A MYSTERIOUS FIND
I’m not sure how the March 2010 issue of Guideposts ended up on my coffee table, but here it is, staring at me in the face. If something is fortuitous enough to make it into my home, especially reading material, I usually peruse it from front to back cover,
Rarely do magazines live beyond the first perusal, and this Guideposts is definitely going out with the recyclables.
That said, as a sixth grader, I remember going through great effort to preserve the mint condition of a particular issue of Guideposts,
the one in which Orel Hershiser graced the cover, back when he played for the LA Dodgers and helped his team clench the World Series.
God, faith, prayer, and love comprised a large part of Orel’s success. He gave the Christian readers of Guideposts a glimpse into the spirituality that, so he believed, was responsible for everything he had gotten out of life.
I didn’t preserve the issue because of the article, but because of the picture of him on the front cover – better than any baseball card. He stood in his MLB uniform, looking like king of the mound.
The March 2010 issue of Guideposts, on the other hand, has a picture of some talking head on the front cover I’ve never heard speak, not a talented baseball player, i.e. Orel Hershiser.
He was one of two pitchers [Nolan Ryan being the other] who taught me, not with their words, but with their pitching form. I could learn so much just by watching them throw sinkers on TV. That’s all it took.
Then I’d go outside with my glove and tennis ball and make nuanced adjustments to my own form as I pitched into an imaginary batter’s box on the side of the house.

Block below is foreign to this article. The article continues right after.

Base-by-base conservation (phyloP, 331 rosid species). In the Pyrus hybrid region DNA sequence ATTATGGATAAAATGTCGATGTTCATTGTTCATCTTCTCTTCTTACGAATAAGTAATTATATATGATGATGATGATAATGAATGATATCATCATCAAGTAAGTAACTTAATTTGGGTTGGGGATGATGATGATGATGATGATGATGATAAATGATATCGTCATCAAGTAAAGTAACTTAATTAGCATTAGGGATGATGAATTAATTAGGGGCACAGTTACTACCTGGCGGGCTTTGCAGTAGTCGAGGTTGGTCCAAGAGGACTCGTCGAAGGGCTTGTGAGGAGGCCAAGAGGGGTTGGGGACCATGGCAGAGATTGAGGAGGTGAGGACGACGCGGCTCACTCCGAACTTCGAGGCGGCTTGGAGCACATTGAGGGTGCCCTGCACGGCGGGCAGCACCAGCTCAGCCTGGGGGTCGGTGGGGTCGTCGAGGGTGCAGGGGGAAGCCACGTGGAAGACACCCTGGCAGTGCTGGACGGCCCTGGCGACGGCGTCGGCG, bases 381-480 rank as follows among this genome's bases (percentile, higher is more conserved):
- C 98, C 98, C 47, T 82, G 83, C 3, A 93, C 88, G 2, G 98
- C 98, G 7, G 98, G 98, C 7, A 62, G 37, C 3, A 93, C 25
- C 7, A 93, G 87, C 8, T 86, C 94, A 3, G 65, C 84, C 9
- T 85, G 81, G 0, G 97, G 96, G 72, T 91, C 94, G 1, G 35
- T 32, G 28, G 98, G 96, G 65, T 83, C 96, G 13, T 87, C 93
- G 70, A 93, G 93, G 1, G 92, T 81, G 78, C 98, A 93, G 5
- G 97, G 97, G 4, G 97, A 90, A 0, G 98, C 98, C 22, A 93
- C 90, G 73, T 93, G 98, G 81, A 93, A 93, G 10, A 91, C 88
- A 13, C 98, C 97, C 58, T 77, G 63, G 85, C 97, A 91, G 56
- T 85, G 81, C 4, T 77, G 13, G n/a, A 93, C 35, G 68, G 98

The March 2010 issue of Guideposts will not be preserved. In fact, it’s already creased everywhere, rubbish ready for the heap pile.
But before I throw it away for all of time, I want to say something about the one-page article on page 86. In the TOC, it’s listed under the subheading, Your Favorites:
WHAT PRAYER CAN DO
This particular instance of what prayer can do is called “Revved Up” by Kelly C Baker out of New Enterprise, Pennsylvania. Kelly and her husband, Chris, like to live on the edge.
For their latest adventure, they go out and buy a Harley Davidson. Neither of them have a motorcycle license, so they take the class together.
Kelly has trouble in the class. She’s nervous about handling a crotch rocket. I’d even say she gets anxious when it’s her turn to weave her way inside and out the orange cones, performing figure eights:
When it was my turn, I climbed on the Harley and wobbled every which way, my knees out to the sides. My arms felt like spaghetti. I barely made it through the course.
‘You’ll do better next week,’ said Chris.
‘Definitely!’ I replied, though the thought of trying again made me feel sick.
Clearly, Kelly doesn’t get good vibes when it comes to riding on a motorcycle. She isn’t comfortable on the chopper. And, if you ask me, she should listen to her discomfort and quit the class and refuse to ride the crotch rocket with her husband, who can be all adventurous on his own, if being adventurous means riding on a motorcycle.
But that would make Kelly a quitter. Guideposts doesn’t like quitters.